With this construction, it is not possible for the user to look directly at the bulb 160 through the shade or reflector, even at the points where the shade is mounted in the support ring. In addition, because the support ring 180 is formed as a double ring with a space between the rings 182 and 184, the periphery of the ring 180 will be cooled by convection air flow through the space between the rings. Thus, the outer ring 184 is maintained at relatively low temperatures.
A transparent protective lens 260 is also provided in lamp head assembly 20. This lens is preferably formed of lexan or other suitable plastic material. The lens can be transparent, although preferably it may be textured in order to better disburse light from the bulb.
Lens 260 is secured to ring 180 by a peripheral support ring 262. This ring includes an internal flange 264 on which the lens sits.
The shape of the ring 262 is generally complimentary to but smaller than the shape of flange 210.
Ring 262 includes a plurality of ears or tabs 264 which extend radially outwardly from the ring. These tabs are secured to the outer ring 187 of the lamp head assembly - by screws 266 or the like. By constructing the lens support arrangement to the ring 180 in this manner, a small peripheral space 185 is formed between ring 262 and the inner face 210 of the ring to allow air flow into the lamp head by convection for cooling. However, by this construction, as seen in Figure 5, it is not possible to look directly at the bulb, even from the bottom of the lamp head assembly.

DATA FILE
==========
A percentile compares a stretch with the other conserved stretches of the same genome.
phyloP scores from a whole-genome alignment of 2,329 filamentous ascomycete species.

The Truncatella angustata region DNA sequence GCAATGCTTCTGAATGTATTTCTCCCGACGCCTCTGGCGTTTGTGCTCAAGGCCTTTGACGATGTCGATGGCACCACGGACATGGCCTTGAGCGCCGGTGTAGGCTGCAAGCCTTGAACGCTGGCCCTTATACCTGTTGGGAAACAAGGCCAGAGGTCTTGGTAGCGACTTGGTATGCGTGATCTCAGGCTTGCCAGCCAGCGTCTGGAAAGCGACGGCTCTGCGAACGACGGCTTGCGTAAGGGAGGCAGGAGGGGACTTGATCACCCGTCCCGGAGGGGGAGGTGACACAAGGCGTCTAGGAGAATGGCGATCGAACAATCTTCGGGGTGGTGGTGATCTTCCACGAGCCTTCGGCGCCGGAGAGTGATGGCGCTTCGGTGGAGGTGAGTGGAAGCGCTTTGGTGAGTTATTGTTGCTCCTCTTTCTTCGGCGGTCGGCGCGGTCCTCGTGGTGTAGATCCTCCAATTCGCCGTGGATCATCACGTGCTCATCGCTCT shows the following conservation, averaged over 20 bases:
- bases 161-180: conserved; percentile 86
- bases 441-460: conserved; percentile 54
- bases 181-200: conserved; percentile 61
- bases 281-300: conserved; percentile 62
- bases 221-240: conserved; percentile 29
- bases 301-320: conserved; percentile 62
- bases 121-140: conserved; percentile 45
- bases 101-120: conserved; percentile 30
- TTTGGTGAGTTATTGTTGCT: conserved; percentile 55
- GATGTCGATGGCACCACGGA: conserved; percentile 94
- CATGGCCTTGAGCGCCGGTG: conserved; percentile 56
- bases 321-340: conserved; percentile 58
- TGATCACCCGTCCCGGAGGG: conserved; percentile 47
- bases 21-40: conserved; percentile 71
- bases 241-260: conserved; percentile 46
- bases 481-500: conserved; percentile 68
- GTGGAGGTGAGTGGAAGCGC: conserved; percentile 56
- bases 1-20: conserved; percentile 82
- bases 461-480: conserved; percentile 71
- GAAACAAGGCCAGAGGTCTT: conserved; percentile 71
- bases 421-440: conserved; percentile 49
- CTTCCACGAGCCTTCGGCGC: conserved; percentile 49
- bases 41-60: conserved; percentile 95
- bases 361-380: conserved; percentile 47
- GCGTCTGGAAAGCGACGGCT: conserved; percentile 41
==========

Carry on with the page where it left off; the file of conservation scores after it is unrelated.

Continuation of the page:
As mentioned above, pin 194 provides a dual purpose in the invention in the present invention. As illustrated in Figure 5, the pin provides a stand-off for the lamp head assembly so that should the lamp head inadvertently be moved down towards the support surface on which the lamp is placed, lens 260 cannot come into direct contact with the support surface. The stand-off 164 would engage the work surface first causing the lens to remain remote from the work surface, thereby avoiding the danger of fire to papers on the work surface.
In another embodiment of the invention illustrated in Figure 12, a smaller upper arm assembly is utilized. In that case, since there are smaller leverage forces involved in the lamp head, it is not necessary to use an additional counterbalance spring assembly. Accordingly, only a relatively rigid rod 290 is used in place of the 2060~7~
counterbalance spring assembly. In addition, in this embodiment an incandescent bulb 291 rather than a halogen is illustrated. Since this type of bulb requires 120 volt electrical service, the arms of the lamps cannot be used as supply conductors. However, since the arms of the lamps are hollow the current supply wires 24 may be extended through the arms as illustrated.
Accordingly, it is seen that a relatively simply constructed lamp and lamp head assembly are provided in a spring balanced lamp. The lamp construction permits the use of high heat intensity halogen bulbs at low voltage. The construction of the lamp head assembly insures that the surface temperature of the lamp head is within safe tolerances and below 90 C. It also insures that the user cannot directly view the bulb itself.
Although the invention is particularly directed to a lamp fixture using low voltage current supply to a halogen bulb, the identical construction can be used with a conventional incandescent or fluorescent bulb, simply by changing the socket and the bulb. Although illustrative embodiments of the present invention have been described herein with reference to the accompanying drawings, it is to be understood that the invention is not limited to those precise embodiments and that various changes and modifications may be effected therein by those skilled in the art without departing from the scope or spirit of this invention.